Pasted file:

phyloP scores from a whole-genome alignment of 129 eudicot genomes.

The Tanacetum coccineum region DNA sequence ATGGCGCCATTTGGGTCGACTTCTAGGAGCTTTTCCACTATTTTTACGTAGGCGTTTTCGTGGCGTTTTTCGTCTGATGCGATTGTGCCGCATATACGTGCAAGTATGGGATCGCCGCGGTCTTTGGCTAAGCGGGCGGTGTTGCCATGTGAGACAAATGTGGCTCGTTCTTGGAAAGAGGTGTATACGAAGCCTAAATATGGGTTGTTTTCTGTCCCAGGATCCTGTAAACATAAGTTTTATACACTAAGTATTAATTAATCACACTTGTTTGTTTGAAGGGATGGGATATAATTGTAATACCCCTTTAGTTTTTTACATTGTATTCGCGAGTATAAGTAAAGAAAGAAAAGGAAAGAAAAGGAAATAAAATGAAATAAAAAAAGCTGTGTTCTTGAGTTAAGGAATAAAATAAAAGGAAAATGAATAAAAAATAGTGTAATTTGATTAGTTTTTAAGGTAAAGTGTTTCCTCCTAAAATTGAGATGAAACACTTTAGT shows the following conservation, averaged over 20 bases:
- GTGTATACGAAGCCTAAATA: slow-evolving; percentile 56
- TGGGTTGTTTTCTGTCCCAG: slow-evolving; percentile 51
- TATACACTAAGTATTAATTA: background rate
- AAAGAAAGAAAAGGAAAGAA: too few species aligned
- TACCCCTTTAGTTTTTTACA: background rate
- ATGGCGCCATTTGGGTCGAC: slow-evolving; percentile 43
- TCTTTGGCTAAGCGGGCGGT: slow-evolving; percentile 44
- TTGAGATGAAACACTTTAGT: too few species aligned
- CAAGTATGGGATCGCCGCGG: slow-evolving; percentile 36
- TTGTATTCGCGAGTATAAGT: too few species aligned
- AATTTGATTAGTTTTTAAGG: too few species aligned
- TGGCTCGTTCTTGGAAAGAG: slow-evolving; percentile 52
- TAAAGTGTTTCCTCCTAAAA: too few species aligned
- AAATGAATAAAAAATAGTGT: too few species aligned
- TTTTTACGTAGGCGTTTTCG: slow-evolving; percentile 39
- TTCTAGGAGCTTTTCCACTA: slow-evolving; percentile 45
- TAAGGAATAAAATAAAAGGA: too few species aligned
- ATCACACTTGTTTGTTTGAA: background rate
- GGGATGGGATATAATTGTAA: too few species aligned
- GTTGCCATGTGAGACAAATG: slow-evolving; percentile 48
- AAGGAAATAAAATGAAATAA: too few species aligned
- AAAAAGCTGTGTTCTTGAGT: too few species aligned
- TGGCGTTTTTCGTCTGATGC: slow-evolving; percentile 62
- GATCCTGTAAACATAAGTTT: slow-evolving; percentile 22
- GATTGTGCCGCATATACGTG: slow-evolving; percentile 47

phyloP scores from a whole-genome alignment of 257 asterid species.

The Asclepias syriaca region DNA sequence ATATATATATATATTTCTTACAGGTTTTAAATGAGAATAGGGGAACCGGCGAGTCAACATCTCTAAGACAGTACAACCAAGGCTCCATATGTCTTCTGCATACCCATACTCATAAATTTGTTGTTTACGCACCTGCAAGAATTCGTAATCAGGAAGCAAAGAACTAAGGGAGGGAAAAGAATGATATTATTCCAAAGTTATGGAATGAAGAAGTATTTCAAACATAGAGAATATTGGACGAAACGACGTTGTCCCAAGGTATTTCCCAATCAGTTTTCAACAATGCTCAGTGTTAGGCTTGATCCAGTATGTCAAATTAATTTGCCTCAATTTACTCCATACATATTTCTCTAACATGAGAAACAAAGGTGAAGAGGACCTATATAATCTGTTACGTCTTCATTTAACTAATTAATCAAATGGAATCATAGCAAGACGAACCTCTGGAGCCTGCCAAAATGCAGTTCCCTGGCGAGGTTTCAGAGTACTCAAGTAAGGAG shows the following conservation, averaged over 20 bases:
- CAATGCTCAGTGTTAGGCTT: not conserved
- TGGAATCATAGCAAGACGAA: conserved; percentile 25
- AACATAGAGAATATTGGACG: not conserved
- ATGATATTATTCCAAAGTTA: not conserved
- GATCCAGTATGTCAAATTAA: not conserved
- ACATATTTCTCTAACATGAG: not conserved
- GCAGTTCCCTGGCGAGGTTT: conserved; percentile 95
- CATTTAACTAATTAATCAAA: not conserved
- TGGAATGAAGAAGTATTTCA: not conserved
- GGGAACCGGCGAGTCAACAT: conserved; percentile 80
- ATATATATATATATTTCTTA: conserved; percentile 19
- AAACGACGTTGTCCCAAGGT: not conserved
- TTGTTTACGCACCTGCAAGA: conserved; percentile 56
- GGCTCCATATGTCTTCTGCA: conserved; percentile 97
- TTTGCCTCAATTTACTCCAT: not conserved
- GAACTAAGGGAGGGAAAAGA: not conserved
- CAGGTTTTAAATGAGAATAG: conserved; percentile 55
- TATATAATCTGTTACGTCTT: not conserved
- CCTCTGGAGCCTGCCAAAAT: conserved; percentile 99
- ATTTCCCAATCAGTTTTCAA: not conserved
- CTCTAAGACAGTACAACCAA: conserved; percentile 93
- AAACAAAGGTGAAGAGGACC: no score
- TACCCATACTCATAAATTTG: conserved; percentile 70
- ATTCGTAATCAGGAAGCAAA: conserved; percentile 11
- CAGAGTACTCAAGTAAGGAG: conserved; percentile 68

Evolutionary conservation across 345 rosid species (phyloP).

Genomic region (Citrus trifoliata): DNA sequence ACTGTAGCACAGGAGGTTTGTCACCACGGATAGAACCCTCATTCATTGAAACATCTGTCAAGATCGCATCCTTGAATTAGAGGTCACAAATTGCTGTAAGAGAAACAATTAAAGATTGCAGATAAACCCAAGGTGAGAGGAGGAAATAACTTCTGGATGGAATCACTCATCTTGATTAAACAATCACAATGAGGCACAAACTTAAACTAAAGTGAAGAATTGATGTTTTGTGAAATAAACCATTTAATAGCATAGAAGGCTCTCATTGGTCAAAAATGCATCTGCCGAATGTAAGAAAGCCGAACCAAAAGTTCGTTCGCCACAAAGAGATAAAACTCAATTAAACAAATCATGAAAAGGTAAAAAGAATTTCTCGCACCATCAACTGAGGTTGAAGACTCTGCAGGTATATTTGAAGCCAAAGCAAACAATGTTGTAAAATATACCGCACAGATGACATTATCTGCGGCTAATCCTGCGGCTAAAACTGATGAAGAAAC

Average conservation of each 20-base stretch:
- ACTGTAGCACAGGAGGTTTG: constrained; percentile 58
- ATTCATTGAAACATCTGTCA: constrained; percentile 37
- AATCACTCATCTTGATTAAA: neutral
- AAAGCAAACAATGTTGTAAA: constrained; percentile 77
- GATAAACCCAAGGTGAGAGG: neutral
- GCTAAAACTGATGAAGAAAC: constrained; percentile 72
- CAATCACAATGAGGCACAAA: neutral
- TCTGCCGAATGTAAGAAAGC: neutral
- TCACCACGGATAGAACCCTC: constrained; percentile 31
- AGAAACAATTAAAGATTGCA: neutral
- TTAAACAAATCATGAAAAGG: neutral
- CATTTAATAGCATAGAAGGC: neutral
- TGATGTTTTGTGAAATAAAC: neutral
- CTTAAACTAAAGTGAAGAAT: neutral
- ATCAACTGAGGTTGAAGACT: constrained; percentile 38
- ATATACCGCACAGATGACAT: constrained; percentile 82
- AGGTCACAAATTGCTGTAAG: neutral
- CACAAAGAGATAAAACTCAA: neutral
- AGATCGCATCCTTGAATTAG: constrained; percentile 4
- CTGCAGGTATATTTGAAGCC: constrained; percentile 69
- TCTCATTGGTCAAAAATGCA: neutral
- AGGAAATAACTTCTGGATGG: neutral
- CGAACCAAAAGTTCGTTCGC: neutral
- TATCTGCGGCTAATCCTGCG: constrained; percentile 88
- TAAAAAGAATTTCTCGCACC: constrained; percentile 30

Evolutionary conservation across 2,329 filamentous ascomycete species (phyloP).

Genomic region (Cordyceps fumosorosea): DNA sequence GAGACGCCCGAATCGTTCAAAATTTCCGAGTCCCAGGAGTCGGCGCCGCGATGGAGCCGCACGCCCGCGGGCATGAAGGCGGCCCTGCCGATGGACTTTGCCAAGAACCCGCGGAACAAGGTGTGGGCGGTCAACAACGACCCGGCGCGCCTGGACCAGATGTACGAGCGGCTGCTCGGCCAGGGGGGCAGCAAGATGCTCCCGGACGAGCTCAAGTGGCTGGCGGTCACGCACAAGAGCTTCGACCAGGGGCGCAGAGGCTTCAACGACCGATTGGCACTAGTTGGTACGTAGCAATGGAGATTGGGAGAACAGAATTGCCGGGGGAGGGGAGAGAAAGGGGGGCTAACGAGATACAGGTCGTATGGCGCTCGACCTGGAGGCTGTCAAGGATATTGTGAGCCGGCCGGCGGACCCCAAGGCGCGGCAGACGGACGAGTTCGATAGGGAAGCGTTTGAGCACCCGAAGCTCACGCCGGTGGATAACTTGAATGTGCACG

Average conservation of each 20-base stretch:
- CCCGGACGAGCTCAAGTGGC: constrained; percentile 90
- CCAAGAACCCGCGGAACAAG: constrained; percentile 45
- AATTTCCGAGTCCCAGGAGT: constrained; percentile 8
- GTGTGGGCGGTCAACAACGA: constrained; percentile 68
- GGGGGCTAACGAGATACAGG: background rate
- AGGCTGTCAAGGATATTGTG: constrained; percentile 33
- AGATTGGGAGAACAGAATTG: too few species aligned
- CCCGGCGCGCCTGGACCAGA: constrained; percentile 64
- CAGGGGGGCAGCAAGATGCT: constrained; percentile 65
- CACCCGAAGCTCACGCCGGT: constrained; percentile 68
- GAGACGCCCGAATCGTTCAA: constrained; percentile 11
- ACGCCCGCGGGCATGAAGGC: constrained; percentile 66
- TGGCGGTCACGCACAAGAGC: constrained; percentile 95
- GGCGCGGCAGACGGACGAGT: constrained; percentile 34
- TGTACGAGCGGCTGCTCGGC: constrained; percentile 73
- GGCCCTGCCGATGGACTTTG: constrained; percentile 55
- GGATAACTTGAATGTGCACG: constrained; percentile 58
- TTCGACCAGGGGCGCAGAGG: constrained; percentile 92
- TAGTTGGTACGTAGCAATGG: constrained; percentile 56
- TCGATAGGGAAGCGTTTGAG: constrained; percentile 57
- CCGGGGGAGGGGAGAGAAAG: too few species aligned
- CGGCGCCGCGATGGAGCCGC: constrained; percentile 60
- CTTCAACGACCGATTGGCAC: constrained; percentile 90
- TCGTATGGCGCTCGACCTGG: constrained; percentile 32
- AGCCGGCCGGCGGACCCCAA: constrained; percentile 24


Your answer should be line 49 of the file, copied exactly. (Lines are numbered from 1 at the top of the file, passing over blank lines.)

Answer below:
- ATTTCCCAATCAGTTTTCAA: not conserved